So I went fully magenta. Bleach and all. You might recall that my hair used to be like this. I started phasing out the bleach about a year ago in hope of still having hair by the time I’m forty. I tried to get into more subdued hues, but I just never felt it. Hot pink is my natural color. I feel my very best topped by a mop of magenta. So after considerable deliberation and consultation with a hairstylist friend, I’ve started bleaching again. Feels so right.
I bought these shoes when I was 11 to give me a height boost under a long dress I’d bought for Halloween.
Dress: Hell Bunny Shirt & Voltaire Necklace: Gifted Skull Pendant & Hair Bow: Battery Street Jeans Belt & Skull Necklaces: Old Gold Shoes: Dirt Chic Tights: Sox Market
…for my jewelry box, which I left sitting square on my bed fifty miles from where I currently write to you. Until this coming Saturday, I will be without any baubles save for the ones on my person when I arrived. After I’d mourned appropriately, though, I decided to take the sartorial challenge presented to me without losing any of my gaudy flair.
I work at a summer camp called the Talent Development Institute, which is not, despite its rather austere name, any kind of summer school or correctional center. It’s just a camp for kids who don’t, for whatever reason, get a lot out of school: TDI is a place to try all manner of interesting, educational pursuits without grades or cliques looming. I have been involved with this camp for eleven years, and it’s given me most of my best friends and a lot of creative direction my life might’ve lacked otherwise. Once upon a time, I was but a wee stage whore: now I’m in my third year as one of the camp’s three theater teachers. I am affectionately referred to as “crazy costume lady”. Children are hella observant.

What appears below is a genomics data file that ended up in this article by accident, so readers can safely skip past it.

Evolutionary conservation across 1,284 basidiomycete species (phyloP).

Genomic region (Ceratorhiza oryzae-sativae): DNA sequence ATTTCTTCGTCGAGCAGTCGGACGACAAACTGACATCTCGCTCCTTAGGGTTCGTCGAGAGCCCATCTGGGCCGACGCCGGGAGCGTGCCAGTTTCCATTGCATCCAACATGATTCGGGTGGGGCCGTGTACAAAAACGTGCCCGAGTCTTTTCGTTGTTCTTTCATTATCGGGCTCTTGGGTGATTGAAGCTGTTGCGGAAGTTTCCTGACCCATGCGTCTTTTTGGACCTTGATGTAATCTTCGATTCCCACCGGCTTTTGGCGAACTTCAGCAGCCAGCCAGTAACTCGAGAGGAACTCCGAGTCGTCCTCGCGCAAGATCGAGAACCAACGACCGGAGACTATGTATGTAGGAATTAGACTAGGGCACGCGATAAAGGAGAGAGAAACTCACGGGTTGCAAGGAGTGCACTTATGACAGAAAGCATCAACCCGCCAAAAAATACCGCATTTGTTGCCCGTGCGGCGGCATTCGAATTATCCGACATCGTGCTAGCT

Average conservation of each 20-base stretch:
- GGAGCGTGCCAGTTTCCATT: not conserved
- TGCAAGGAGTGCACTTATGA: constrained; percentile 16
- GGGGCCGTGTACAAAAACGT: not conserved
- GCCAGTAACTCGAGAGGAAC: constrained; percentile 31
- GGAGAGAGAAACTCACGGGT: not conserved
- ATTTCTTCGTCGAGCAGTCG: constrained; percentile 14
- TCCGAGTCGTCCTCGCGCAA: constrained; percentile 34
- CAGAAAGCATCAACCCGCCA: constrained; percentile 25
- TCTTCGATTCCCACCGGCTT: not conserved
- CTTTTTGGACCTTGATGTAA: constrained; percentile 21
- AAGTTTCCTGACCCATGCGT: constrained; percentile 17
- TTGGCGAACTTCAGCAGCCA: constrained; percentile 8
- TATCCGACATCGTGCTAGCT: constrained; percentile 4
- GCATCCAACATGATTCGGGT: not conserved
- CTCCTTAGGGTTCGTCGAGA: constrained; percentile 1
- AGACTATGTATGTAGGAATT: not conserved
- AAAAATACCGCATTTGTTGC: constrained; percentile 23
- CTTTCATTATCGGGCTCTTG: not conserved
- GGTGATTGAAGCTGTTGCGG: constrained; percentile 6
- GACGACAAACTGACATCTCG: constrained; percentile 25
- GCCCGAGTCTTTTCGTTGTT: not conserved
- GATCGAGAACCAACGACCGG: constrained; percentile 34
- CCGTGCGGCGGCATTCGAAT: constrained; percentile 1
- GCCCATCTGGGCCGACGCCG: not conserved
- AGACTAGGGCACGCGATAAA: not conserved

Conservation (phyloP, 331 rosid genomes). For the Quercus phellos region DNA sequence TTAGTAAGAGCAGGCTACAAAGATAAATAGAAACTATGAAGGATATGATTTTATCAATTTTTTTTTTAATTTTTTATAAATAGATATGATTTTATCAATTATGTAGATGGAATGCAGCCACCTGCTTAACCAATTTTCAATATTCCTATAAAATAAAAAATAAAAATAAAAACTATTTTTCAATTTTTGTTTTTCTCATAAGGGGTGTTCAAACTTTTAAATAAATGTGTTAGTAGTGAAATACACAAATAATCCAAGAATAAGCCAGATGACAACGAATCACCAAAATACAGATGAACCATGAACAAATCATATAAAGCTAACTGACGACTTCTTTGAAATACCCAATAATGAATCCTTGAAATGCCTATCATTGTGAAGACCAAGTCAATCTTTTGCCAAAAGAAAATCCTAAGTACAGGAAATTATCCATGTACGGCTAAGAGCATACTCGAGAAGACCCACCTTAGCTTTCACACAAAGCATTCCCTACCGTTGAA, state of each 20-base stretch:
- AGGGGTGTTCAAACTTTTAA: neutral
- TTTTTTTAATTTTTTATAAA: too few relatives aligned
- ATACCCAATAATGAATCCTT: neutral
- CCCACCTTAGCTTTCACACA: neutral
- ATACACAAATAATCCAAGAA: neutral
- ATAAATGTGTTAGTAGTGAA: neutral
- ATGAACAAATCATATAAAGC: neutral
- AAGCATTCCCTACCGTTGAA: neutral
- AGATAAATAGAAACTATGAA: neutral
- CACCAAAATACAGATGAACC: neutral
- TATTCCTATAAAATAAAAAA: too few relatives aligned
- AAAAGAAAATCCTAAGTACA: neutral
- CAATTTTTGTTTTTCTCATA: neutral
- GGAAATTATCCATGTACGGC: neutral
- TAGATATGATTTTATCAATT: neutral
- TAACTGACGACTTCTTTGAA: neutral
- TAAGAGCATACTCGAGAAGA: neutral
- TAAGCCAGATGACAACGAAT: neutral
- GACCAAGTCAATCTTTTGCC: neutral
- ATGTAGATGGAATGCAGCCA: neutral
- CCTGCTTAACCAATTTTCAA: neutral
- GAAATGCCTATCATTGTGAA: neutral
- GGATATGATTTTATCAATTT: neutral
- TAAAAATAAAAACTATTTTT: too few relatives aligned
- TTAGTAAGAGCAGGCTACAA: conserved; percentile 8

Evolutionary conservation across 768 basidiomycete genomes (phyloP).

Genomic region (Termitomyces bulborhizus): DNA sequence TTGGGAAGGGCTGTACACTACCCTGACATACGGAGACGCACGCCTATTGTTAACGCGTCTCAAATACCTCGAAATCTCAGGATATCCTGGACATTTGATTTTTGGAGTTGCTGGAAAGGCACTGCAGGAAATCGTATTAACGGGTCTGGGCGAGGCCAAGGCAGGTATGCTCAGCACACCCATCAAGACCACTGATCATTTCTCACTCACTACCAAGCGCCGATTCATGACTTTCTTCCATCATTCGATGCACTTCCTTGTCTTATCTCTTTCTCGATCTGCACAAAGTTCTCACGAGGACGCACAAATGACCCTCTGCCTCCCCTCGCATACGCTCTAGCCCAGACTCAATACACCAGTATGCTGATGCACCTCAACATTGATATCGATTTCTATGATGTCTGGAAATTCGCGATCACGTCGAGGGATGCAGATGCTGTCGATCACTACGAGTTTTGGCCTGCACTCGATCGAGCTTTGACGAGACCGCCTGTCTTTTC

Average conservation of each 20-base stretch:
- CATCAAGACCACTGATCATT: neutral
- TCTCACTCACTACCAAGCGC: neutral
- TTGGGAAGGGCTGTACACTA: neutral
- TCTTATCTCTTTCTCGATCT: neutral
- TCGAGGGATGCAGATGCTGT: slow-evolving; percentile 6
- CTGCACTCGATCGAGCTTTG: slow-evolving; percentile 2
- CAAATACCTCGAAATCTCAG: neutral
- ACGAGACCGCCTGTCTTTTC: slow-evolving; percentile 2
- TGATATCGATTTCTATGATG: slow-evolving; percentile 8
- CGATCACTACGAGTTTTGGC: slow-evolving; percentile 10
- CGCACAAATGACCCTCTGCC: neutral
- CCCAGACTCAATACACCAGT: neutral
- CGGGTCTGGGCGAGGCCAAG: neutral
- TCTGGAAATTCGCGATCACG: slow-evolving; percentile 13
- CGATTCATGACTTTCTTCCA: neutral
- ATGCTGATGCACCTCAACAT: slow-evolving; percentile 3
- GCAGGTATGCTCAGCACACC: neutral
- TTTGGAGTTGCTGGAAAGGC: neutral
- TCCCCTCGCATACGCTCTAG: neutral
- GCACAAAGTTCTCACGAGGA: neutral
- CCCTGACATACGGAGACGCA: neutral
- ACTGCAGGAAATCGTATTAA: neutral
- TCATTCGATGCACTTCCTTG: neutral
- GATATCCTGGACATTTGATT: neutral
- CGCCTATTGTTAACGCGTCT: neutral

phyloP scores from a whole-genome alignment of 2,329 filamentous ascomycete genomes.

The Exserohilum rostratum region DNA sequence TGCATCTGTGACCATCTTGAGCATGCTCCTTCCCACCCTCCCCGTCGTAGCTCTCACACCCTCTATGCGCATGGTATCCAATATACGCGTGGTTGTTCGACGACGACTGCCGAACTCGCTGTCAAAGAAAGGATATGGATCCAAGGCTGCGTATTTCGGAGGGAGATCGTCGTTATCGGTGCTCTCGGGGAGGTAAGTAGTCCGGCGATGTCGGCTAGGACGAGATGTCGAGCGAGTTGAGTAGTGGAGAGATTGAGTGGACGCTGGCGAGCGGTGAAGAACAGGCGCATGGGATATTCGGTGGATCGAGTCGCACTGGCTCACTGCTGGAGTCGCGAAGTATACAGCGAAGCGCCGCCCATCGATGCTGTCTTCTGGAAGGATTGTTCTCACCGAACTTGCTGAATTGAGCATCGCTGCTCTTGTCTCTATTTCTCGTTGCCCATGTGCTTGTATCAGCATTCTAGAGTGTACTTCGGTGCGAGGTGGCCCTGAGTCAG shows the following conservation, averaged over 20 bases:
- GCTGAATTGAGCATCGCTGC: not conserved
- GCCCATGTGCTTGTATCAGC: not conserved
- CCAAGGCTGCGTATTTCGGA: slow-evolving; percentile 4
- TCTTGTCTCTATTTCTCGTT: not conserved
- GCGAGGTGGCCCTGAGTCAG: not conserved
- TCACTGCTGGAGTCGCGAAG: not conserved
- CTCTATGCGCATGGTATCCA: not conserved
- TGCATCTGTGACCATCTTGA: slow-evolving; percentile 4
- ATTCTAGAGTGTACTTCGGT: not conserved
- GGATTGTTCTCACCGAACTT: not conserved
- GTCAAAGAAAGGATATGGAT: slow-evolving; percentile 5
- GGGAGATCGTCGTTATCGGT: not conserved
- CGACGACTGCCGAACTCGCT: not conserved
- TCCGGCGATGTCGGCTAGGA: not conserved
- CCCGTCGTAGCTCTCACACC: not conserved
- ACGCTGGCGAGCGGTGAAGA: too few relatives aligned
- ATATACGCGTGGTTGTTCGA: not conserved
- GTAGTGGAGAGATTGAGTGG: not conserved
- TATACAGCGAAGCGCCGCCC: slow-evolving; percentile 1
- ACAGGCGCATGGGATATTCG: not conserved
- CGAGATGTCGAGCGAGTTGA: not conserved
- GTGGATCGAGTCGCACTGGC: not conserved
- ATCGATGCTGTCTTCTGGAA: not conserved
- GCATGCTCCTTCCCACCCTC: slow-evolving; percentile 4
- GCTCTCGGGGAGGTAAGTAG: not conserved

Today’s challenge: going without jewelry while still managing to present as the crazy drama teacher you all knew and some of you loved.
TDI is held at Vermont’s Johnson State College, which is where I took outfit pictures during my break today.
This is almost a hobble skirt – or, at least, it gives the appearance of one – but it moves beautifully when I walk. I love sartorial surprises like that.
I’m not usually an earth-tone gal (gee whiz, couldn’t have guessed), but this skirt’s shape and texture were magnificent enough to override its shade.